Road Worthiness Testing – is it Toast?
The RWT (Road Worthiness Testing) procedures are probably as interesting as dried toast, but as motorcyclists we need to keep on top of these procedures so that we know what our future is.
The Commission’s proposal if implemented would create enormous change across Europe and for different reasons, governments, consumer organisations and politicians have opposing views about the proposal.
The Commission’s proposal started the ball rolling, followed by the response from the EU Council, the latest point in the procedures are the amendments from the TRAN (Transport and Tourism) Committee’s rapporteurs as well as the opinion of the IMCO (Internal Market and Consumer Protection) Committee.
State of Play
This is where we are at the moment. Having trawled through the documentation, read all the opinions, discussed the issues with various stakeholders etc, we at Right To Ride are of the view that this proposal will most probably fall in the second reading in Parliament.
The decision to kill this proposal will be not due to the ability of lobbying nor petitions, nor protest rides, it will simply be a matter of national governments not wanting to spend enormous sums of money to implement such a regulation.
In these uncertain times of economic woe, the last thing the Member States need is to spend millions of Euros or Pounds on changing a system which in the case of the UK, the government here would argue that it does not require changing.
The European Council has made its decision which was to throw out parts of the Commission’s proposal and turn the document into not quite, but almost a toothless tiger.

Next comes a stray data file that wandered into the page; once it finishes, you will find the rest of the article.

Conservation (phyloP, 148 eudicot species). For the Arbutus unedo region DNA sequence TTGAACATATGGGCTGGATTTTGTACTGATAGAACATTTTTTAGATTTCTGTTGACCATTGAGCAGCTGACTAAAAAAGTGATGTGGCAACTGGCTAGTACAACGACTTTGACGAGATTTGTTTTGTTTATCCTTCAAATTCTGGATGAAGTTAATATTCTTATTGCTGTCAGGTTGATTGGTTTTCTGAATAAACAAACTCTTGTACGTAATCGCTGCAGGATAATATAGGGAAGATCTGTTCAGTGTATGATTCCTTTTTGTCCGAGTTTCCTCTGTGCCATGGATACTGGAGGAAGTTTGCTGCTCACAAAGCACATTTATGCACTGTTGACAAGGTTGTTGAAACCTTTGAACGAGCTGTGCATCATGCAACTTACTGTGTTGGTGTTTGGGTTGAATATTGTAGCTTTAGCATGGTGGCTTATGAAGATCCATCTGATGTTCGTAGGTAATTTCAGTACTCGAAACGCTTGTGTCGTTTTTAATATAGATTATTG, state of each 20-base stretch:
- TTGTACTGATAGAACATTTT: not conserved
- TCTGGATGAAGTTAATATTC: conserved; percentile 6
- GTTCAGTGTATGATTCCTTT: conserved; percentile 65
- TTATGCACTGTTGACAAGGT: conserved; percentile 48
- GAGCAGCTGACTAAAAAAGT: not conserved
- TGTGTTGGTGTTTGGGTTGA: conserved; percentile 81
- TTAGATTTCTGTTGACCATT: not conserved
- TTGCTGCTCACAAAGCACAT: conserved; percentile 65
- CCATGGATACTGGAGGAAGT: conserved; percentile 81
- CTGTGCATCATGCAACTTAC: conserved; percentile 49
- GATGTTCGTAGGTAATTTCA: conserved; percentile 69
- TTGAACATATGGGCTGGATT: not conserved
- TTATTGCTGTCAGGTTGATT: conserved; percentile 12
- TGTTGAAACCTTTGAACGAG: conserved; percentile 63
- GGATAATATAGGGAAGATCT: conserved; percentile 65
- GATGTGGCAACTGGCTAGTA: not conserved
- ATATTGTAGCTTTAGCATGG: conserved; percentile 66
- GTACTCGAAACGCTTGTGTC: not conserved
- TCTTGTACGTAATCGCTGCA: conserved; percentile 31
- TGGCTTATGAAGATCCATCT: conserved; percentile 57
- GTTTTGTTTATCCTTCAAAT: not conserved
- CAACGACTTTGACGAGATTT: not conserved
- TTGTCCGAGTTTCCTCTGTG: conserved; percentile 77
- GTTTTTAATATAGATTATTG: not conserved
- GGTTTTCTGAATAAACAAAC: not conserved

Changing the proposal into a Directive means that Member states would have significant leeway to decide how they could implement it. The exclusion of motorcycles in some countries, or tractors and trailers in others is a cost factor.
Equally in the case of separating the RWT test inspection from repairers and mechanics (which for example would mean the end of MoTs by independent mechanics who also carry out repairs in Great Britain), this would mean huge economic loss for the repair and maintenance sector.
The Federation of Small Businesses not only highlights this important factor, but also mention other consequences that would affect the UK such as the changes proposed for trailers and tractors.
Right To Ride’s Point of View
As we have repeatedly commented in the past, it ain’t over until the fat lady sings, but we have considered all the evidence and for now at least, this is our point of view.
Unfortunately the TRAN Committee ignored the wishes of the Council and has aligned itself with the Commission by agreeing that the proposal should be a regulation.
With a regulation, you would expect Member States to have next to no room for manoeuvre which means whatever is agreed, e.g. the Rapporteur Kuhn’s proposals for 4.2.2 and separate MoT inspections from repair shops, would become the standard.
But crucially we expect that the Council will never accept these changes, regardless of what the parliament decides, as they have already changed the draft law into a Directive.
In those circumstances, we can’t see how there could be any compromise in a trialogue as the positions are just so far apart.